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Leave to appeal

When the requirement of leave to appeal was introduced, the position of the Supreme Court as the court changed considerably. The earlier system of appeal with a hierarchy of three court instances was replaced by a system with two instances: a decision of a court of first instance may usually be appealed against to one superior court. Thereby the courts of appeal are the highest instance for most court proceedings, whereas the role of the Supreme Court clearly is that of creating precedents. Leave to appeal is also required for appeal against decisions of specialised courts.

Grounds for leave to appeal

The preconditions to the granting of leave to appeal are as provided in Chapter 30, section 3 (1) of the Code of Judicial Procedure, under which the Supreme Court may only grant leave to appeal on the following grounds:

1. a decision of the Supreme Court is necessary for the application of law in identical or similar cases or for the consistency of case law;

2. an error in procedure or other error has taken place in the case, which by virtue of law requires that the decision be quashed;

3. there are other weighty reasons for granting leave to appeal.

The purpose of the requirement of leave to appeal is to enable the Supreme Court to concentrate on guiding judicial practice through precedent. Therefore the first alternative ground for the granting of leave to appeal is the most important one. A precedent may relate to the application of law in identical or similar cases or to the consistency of case law. In the first- mentioned case the precedent provides guidance for resolving similar questions of law in the future. In the latter case the precedent provides guidance for such practice of lower courts as is inconsistent or contradicts the case law of the Supreme Court. The granting of leave to appeal on the grounds that the case creates a precedent always suggests that the decision of the Supreme Court has general legal relevance.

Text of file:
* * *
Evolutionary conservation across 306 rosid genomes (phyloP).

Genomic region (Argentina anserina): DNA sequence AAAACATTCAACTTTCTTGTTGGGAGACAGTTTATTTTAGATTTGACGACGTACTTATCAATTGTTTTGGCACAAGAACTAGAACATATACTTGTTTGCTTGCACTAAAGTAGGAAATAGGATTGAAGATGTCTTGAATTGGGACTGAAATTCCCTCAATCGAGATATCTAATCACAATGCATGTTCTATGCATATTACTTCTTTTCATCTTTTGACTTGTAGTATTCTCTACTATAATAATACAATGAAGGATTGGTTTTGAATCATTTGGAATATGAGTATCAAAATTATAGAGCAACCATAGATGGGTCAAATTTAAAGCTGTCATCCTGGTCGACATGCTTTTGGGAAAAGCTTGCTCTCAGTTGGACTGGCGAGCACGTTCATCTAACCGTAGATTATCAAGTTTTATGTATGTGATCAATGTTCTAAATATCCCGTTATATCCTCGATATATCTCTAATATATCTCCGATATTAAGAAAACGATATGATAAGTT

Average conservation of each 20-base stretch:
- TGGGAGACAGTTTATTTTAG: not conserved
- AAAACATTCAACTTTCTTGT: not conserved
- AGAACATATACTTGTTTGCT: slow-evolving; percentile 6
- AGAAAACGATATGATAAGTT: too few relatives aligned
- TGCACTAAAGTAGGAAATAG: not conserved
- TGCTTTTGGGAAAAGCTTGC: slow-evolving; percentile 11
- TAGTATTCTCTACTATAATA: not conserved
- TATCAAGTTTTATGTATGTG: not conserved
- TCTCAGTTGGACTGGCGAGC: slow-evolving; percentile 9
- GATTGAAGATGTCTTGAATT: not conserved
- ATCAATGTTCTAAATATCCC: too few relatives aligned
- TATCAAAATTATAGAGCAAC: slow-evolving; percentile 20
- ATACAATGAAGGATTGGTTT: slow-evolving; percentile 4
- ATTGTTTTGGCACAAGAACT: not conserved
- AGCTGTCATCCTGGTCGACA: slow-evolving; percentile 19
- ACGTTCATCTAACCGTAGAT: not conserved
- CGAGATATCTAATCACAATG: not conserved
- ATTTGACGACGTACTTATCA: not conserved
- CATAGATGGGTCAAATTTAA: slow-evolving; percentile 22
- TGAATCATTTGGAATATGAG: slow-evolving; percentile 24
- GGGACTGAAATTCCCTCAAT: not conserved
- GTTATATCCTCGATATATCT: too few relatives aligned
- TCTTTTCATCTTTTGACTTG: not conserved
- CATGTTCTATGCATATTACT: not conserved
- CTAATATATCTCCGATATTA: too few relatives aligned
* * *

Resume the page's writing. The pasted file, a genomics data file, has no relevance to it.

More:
The other grounds for the granting of leave to appeal are seldom applied. They are mainly applied when there is need to rectify a clearly erroneous, unreasonable or unfair court decision.

A decision on the granting of leave to appeal is made upon application. The application must indicate the grounds on which leave to appeal should be granted, i.e. whether the case creates precedent, involves an error in procedure or there are other weighty reasons. The application must further indicate the reasons on the basis of which the applicant considers that there are grounds for granting leave to appeal. In brief, the application for leave to appeal must set out the grounds.

Extraordinary appeal

The Supreme Court may reverse the final judgment of a court or grant a new deadline for an appeal according to the bases set forth in Chapter 31 of the Code of Judicial Procedure.

The deadlines for complaints and reversals of a final judgment vary according to the nature of the case.

Reversals of a final judgment and granting a new deadline are extraordinary procedures requiring that the very strict criteria set forth in law are met. It is only possible to request the reversal of a judgment (notwithstanding exceptions set forth in law) if the letter of complaint is filed by an attorney or legal counsel that fulfills the requirements established in the Code of Judicial Procedure, Chapter 15, Section 2.

The letter of complaint has to be filed in writing, and needs to indicate the grounds for the complaint as well as the evidence on which the complaint rests. The judgment against which the complaint is filed, as well as the written evidence to which reference is made, must be annexed to the letter.

 
Published 30.3.2015